Jet Airways pilots de-rostered for napping, negligence while on duty

In a frightening incident, a Brussels-bound Jet Airways flight from Mumbai suddenly dropped 5,000 feet in the Ankara airspace over Turkey as the commander of the Boeing 777 aircraft was sleeping and thy co-pilot was busy with her tablet.

Zee Media Bureau/Ritesh K Srivastava

New Delhi: The Directorate General of Civil Aviation (DGCA) on Thursday suspended two Jet Airways pilots for negligence and napping while on board a Mumbai-Brussels boud flight that plunged 5000 feet last Friday.

The DGCA has appointed a 3 member team to do a training audit of Jet Airways to find out whether there are any shortcomings in their training.

The team has been asked to submit its report by 31st August.

Meanwhile, Aircraft Accident Investigation Bureau has been asked to conduct a detailed investigation into the incident, which would take 4 to 5 months following which it would be possible to determine the quantum of penalty , if at all , for the pilots.

The airlines also issued a statement saying, “Jet Airways has initiated an internal inquiry into the matter. The airline is also extending all co-operation in the matter to the DGCA. Safety is of paramount importance to Jet Airways, as is also the welfare of our guests and crew and the airline will always take appropriate steps to ensure the same."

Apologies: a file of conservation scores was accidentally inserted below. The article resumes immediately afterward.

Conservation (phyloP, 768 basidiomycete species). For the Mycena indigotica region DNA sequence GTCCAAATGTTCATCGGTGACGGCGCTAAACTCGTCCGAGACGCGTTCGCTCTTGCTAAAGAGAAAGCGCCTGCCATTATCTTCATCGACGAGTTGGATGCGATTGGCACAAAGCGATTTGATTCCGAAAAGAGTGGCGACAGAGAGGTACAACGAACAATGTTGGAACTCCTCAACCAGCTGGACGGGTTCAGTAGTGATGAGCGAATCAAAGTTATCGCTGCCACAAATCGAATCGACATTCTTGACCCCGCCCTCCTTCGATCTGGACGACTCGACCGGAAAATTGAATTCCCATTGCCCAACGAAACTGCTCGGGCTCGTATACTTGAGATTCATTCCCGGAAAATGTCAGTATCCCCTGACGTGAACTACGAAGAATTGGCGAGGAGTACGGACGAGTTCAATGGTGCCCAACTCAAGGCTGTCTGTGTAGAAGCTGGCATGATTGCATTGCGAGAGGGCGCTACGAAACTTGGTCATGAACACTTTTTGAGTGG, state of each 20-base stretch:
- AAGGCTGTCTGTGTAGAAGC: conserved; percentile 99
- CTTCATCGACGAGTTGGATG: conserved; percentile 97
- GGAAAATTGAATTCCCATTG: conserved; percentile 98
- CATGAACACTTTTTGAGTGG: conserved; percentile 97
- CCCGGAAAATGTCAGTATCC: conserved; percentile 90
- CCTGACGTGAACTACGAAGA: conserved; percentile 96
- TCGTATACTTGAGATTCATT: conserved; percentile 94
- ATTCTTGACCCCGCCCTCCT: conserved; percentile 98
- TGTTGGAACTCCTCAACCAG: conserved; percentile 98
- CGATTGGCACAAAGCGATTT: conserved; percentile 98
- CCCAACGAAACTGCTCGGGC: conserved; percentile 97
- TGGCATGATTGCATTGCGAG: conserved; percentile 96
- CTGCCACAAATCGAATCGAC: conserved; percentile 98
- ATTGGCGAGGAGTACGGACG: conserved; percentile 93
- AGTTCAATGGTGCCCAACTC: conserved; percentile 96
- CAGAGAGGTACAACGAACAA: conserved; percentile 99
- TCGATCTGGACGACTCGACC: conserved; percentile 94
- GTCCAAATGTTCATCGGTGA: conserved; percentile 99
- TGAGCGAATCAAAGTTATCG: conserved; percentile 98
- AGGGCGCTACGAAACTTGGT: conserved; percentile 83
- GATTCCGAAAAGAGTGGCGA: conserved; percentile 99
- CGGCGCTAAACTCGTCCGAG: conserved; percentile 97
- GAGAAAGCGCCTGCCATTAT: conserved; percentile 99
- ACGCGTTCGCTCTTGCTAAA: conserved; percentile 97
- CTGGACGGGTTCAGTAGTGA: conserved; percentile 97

Reacting to the issue, Civil Aviation Minister Ashok Gajapati Raju too said that action will be taken against the two as per law.

"Enquiry is going on, so we`ll await the report. But these things should not happen. The piolts` licences have been suspended. Actions will be taken as per law," said Civil Aviation Minister.

The Jet Airways aircraft flying from Mumbai to Brussels last Friday suddenly dropped 5,000 feet in the Ankara airspace over Turkey.

At the time of the incident, the commander of the flight was taking a `controlled rest`, which means a nap as per the rules. The co-pilot has claimed she was busy on her tablet and did not notice that the aircraft had lost altitude.

A call from an alarmed Ankara ATC is what jolted the pilots into action.

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